The section of Victoria line between Seven Sisters and Finsbury Park stations is the longest between adjacent stations in deep level tunnels on the London Underground network. During the planning phase of the Victoria line, thought was given to converting Manor House into a Victoria line station and diverting the Piccadilly line in new tunnels directly from Finsbury Park to Turnpike Lane via Harringay Green Lanes, but the idea was abandoned because of the inconvenience this would cause, as well as the cost.

Page Green Common:   Page Green Common is a much reduced area of common land.
Seven Sisters:   Seven Sisters’s name is derived from seven elms which were planted in a circle with a walnut tree at their centre on an area of common land known as Page Green.

Angelica Court, N17 · Antill Road, N15 · Ashley Road, N17 · Ashmount Road, N15 · Beaconsfield Road, N15 · Bedford Road, N15 · Bernard Road, N15 · Bream Close, N17 · Broad Lane, N15 · Burlington Road, N17 · Chesnut Grove, N17 · Chesnut Road, N17 · Clyde Road, N15 · Coleraine Works, N17 · Colless Road, N15 · Collingwood Road, N15 · Colsterworth Road, N15 · Constable Crescent, N15 · Constable Cresent, N15 · Devon Close, N17 · Dowsett Road, N17 · Elizabeth Clyde Close, N15 · Erskine Crescent, N17 · Factory Lane, N17 · Fairbanks Road, N17 · Ferry Lane, N17 · Fountayne Road, N15 · Glendish Road, N17 · Hale Road, N17 · Hale Wharf, N17 · Halefield Road, N17 · Hanover Road, N15 · Herbert Road, N15 · High Cross Road, N17 · High Road, N15 · Holcombe Road, N17 · Imperail Works, N15 · Imperial Works, N15 · Jansons Road, N15 · Jarrow Road, N17 · Kemble Road, N17 · Kessock Close, N17 · Ladysmith Road, N17 · Lawrence Road, N15 · Lee Valley Techno Park, N17 · Lee Valley Technopark, N17 · Lockwood Ind Park, N17 · Markfield Road, N15 · Mill Mead Ind Centre, N17 · Mill Mead Road, N17 · Millmead Business Centre Millmead Road, N17 · Millmead Business Centre Milmead Ind Centre, N17 · Millmead Business Centre, N17 · Millmead Road, N17 · Milmead Business Centre, N17 · Milmead Ind Centre, N17 · Mitchley Road, N17 · Monument Way, N17 · Norman Road, N15 · Page Green Road, N15 · Park View Road, N17 · Parkhurst Road, N17 · Pembroke Road, N15 · Philip Lane, N15 · Portland Road, N15 · Poynton Road, N17 · Pymmes Close, N17 · Rainbow Works, N15 · Rangemoor Road, N15 · Reed Road, N17 · Reedham Close, N17 · Rosebery Avenue, N17 · Rosebery Ind Park, N17 · Rox House, N17 · Saltram Close, N15 · Scotland Green, N17 · Sherringham Avenue, N17 · Siddons Road, N17 · Somerset Road, N17 · South Side, N15 · Springfield Road, N15 · Stainby Road, N15 · Station Road, N17 · Stonebridge Centre, N15 · Stoneleigh Road, N17 · Summerhill Road, N15 · Talbot Road, N15 · Thackeray Avenue, N17 · The Hale, N17 · The High Cross Centre, N15 · Tottenham Hale Retail Park, N15 · Town Hall Approach Road, N15 · Tynemouth Road, N15 · Tynemouth Terrace, N15 · Ventnor Terrace, N15 · Victoria Road, N15 · Wakefield Road, N15 · Walton Road, N15 · Watermead House, E9 · Willoughby Lane Industrial Estate, N17 · Winns Mews, N15 ·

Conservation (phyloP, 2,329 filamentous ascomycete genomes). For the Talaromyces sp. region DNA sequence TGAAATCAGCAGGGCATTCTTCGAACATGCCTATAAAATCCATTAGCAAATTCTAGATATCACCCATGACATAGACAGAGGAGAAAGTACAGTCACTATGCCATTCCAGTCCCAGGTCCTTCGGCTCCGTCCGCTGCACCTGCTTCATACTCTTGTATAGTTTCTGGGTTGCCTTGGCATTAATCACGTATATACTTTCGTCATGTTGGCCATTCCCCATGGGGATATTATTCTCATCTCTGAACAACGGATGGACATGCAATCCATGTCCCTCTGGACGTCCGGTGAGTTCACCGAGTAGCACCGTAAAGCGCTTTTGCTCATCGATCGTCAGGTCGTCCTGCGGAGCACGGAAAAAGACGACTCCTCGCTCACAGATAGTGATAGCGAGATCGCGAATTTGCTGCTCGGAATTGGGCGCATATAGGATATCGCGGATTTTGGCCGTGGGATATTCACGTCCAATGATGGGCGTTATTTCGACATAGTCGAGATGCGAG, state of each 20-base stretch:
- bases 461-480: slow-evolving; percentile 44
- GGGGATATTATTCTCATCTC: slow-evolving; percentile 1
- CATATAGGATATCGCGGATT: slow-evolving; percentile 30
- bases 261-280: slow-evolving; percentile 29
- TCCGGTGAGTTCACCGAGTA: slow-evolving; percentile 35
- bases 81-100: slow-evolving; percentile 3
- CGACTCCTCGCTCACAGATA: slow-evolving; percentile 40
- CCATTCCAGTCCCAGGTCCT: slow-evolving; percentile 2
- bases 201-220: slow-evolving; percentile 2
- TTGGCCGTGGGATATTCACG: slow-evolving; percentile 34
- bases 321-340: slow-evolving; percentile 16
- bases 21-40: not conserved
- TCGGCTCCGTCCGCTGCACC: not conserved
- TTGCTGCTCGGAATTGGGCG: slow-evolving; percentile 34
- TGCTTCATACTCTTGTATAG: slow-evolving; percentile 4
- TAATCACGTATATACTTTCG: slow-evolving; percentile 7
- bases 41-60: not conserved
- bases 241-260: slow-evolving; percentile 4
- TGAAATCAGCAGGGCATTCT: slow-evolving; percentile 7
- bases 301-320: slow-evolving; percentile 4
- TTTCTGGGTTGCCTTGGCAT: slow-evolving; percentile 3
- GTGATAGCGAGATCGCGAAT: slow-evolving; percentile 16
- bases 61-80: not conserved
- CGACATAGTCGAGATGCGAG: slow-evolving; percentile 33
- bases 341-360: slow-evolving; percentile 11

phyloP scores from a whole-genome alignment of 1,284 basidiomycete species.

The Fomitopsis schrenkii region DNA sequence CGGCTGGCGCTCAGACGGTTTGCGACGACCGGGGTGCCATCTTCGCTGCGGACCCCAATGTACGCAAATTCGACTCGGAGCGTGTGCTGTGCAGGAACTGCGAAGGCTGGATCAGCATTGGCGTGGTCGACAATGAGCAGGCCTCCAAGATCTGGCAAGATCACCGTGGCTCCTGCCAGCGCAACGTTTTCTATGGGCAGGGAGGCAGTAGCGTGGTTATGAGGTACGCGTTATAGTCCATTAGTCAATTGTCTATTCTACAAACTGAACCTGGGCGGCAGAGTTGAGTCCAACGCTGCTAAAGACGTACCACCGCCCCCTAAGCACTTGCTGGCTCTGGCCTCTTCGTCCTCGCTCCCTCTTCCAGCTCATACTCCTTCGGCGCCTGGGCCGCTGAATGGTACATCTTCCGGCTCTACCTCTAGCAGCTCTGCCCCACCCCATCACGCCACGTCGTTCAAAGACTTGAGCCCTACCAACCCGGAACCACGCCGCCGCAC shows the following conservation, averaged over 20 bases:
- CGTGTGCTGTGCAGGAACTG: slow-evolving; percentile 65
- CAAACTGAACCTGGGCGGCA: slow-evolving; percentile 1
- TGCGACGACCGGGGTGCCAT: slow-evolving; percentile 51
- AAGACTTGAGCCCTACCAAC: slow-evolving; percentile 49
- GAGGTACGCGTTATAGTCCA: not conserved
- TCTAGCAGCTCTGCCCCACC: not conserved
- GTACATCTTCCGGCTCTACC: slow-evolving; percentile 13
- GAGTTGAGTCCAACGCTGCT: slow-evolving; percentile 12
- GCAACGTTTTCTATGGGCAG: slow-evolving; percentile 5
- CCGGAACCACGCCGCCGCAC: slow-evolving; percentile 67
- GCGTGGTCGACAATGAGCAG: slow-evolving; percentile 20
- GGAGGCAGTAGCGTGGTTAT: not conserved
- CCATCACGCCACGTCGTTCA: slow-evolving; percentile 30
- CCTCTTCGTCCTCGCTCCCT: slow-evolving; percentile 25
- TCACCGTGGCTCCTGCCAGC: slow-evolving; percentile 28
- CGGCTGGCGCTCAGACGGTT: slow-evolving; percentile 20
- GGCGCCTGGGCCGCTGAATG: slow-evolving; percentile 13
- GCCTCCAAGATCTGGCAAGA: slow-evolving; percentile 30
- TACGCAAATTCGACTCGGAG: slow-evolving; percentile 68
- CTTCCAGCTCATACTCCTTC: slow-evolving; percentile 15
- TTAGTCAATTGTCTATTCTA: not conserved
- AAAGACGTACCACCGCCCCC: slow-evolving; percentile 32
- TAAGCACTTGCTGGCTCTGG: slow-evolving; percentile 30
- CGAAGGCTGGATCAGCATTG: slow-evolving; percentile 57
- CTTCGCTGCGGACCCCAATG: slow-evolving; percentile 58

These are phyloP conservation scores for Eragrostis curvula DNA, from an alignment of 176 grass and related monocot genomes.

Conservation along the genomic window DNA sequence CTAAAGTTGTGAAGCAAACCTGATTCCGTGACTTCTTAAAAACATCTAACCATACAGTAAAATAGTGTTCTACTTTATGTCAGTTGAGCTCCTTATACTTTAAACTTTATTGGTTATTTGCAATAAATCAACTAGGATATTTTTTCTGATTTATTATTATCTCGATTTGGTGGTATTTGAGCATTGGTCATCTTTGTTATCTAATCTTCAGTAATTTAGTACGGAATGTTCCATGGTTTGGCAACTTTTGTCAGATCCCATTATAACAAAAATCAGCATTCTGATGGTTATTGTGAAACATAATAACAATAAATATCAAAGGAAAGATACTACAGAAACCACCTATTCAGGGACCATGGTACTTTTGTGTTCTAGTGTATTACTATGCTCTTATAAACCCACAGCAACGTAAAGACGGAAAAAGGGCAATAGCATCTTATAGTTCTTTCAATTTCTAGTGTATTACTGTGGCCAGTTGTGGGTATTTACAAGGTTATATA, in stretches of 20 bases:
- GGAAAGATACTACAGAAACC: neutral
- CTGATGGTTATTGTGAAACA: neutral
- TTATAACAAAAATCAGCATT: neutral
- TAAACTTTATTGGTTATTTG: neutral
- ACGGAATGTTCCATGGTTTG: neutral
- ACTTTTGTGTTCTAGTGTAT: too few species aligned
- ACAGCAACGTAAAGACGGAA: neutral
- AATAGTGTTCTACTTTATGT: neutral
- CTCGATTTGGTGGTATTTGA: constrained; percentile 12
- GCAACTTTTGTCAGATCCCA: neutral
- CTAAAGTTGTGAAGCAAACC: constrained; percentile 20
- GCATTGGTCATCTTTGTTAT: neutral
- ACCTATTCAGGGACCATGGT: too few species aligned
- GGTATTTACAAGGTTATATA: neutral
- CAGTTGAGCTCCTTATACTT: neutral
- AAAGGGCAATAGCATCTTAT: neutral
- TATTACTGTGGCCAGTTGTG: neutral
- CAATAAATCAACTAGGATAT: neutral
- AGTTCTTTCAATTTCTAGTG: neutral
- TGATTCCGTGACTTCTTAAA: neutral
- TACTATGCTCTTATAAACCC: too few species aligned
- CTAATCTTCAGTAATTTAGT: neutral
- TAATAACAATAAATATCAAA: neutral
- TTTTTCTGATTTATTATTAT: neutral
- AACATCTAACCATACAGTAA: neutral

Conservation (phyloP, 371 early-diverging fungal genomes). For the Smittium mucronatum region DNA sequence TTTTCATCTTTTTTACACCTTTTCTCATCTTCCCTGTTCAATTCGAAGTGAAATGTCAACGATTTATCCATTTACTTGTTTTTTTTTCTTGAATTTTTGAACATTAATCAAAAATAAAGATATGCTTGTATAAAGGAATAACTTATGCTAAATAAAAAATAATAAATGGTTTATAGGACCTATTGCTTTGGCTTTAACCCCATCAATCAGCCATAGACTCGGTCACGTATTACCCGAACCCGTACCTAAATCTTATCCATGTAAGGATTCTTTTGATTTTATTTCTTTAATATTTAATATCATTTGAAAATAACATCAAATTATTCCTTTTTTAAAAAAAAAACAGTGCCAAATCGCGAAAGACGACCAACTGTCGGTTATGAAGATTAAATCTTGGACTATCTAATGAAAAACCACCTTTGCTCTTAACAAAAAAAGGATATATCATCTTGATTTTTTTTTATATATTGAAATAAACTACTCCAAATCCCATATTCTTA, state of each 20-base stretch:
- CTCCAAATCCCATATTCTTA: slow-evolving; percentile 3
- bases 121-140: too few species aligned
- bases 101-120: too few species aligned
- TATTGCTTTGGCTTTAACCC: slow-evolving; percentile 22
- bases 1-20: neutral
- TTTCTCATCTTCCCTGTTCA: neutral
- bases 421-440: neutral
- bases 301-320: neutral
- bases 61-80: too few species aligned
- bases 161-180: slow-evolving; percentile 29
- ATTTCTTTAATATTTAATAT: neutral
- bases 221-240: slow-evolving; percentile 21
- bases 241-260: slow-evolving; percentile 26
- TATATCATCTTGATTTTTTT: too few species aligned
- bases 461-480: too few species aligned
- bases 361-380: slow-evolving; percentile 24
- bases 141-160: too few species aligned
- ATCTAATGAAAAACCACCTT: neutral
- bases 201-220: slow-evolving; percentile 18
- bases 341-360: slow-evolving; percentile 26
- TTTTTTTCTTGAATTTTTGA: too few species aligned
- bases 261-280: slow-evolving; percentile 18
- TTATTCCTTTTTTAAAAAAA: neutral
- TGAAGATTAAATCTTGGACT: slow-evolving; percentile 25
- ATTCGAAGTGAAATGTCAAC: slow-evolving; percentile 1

Print-friendly version of this page

What is The High Cross Centre, N15 like as a place to live?

Data from


Seven Sisters
Facebook Page
Tottenham Hale
Facebook Page
Hidden London
Histor­ically inclined look at the capital’s obscure attractions
Edith’s Streets
A wander through London, street by street
All-encompassing website
British History Online
Digital library of key printed primary and secondary sources.
Time Out
Listings magazine


Environs of London (1832) FREE DOWNLOAD
Engraved map. Hand coloured. Relief shown by hachures. A circle shows "Extent of the twopenny post delivery."
Chapman and Hall, London

London Underground Map (1921).  FREE DOWNLOAD
London Underground map from 1921.
London Transport

The Environs of London (1865).  FREE DOWNLOAD
Prime meridian replaced with "Miles from the General Post Office." Relief shown by hachures. Map printed in black and white.
Published By J. H. Colton. No. 172 William St. New York

London Underground Map (1908).  FREE DOWNLOAD
London Underground map from 1908.
London Transport

Ordnance Survey of the London region (1939) FREE DOWNLOAD
Ordnance Survey colour map of the environs of London 1:10,560 scale
Ordnance Survey. Crown Copyright 1939.

Outer London (1901) FREE DOWNLOAD
Outer London shown in red, City of London in yellow. Relief shown by hachures.
Stanford's Geographical Establishment. London : Edward Stanford, 26 & 27, Cockspur St., Charing Cross, S.W. (1901)

Unless a source is explicitedly stated, text is available under the Creative Commons Attribution-ShareAlike License; additional terms may apply. Articles may be a remixes of various Wikipedia articles plus work by the website authors - original Wikipedia source can generally be accessed under the same name as the main title. This does not affect its Creative Commons attribution.

Maps upon this website are in the public domain because they are mechanical scans of public domain originals, or – from the available evidence – are so similar to such a scan or photocopy that no copyright protection can be expected to arise. The originals themselves are in public domain for the following reason:
Public domain Maps used are in the public domain in the United States, and those countries with a copyright term of life of the author plus 100 years or less.
This file has been identified as being free of known restrictions under copyright law, including all related and neighbouring rights.

This tag is designed for use where there may be a need to assert that any enhancements (eg brightness, contrast, colour-matching, sharpening) are in themselves insufficiently creative to generate a new copyright. It can be used where it is unknown whether any enhancements have been made, as well as when the enhancements are clear but insufficient. For usage, see Commons:When to use the PD-scan tag.